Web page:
A one of a kind sign in Times Square...in a series of changes, the bottle cap pops and a straw appears. It's The Real Thing actually first appeared in 1942, and was revived with a song in October 1969...
Our Miss Brooks #076, 'Walter's Radio' from Jan 22, 1950
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Coca-Cola made their first entry into Radio network programming in 1930, with 'Coca-Cola Top Notchers', a weekly, live (then later for syndication), 30 minute Sports/Variety show, which aired on Wednesday nights over the NBC 'Red' Network from 10:30 to 11:00 pm. Popular New York Herald Tribune sportswriter and commentator Grantland Rice presided over the show for it's run.
Grantland Rice, legendary and outspoken sportswriter who introduced Notre Dame's Four Horsemen to the Nation. Since 1954, the Grantland Rice Trophy has been awared in his name to college football's National Champion.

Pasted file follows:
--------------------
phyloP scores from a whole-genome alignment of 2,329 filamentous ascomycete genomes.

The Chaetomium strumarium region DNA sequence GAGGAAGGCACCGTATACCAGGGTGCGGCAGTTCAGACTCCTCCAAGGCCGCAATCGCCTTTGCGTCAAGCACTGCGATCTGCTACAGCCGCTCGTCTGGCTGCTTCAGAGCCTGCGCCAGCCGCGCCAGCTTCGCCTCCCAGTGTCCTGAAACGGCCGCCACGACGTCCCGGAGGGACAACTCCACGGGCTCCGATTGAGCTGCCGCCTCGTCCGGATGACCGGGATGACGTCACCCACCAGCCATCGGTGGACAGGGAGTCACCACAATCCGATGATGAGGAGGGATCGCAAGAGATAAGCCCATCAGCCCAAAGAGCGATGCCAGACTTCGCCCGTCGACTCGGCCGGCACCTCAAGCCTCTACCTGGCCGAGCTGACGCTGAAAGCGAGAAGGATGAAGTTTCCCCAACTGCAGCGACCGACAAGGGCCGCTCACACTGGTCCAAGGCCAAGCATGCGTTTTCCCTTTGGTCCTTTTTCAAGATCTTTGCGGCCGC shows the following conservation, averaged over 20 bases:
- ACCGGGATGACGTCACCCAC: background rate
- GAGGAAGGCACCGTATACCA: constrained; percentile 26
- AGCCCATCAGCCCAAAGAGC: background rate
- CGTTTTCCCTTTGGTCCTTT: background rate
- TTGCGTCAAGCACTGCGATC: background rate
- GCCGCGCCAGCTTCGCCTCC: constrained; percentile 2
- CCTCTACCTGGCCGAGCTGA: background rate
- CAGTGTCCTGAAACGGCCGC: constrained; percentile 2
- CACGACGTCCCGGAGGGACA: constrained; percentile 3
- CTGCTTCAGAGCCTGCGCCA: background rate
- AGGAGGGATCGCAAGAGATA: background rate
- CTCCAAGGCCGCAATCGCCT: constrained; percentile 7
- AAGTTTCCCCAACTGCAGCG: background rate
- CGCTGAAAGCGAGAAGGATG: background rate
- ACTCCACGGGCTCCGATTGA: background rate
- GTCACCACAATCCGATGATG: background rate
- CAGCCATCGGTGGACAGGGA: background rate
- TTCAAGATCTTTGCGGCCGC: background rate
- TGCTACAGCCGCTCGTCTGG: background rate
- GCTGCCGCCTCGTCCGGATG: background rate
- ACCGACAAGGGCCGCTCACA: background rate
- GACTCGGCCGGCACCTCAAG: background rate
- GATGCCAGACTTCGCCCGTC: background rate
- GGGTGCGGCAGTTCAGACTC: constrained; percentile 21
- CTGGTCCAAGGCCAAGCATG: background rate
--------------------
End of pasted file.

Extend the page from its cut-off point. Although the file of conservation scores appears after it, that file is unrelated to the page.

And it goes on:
Rice interviewed the best and brightest in the World of Sports for the era, the two known existing episodes showcase interviews with the likes of Ty Cobb reminiscing about his baseball career and professional golfer Stewart Maiden recalling his famous student, Bobby Jones. The dean of American sportswriters, was born November 1, 1880 and died July 12, 1954. Tim Cohane, sports editor of Look magazine from 1944 to 1965, founded the Grantland Rice Trophy to honor the annual college football national champion as selected by the Football Writers Association of America.
Musical interludes were provided by Leonard Joy and his 'Coca-Cola Top Notchers' 31-piece Orchestra. Graham McNamee was the Announcer.
Known existing examples: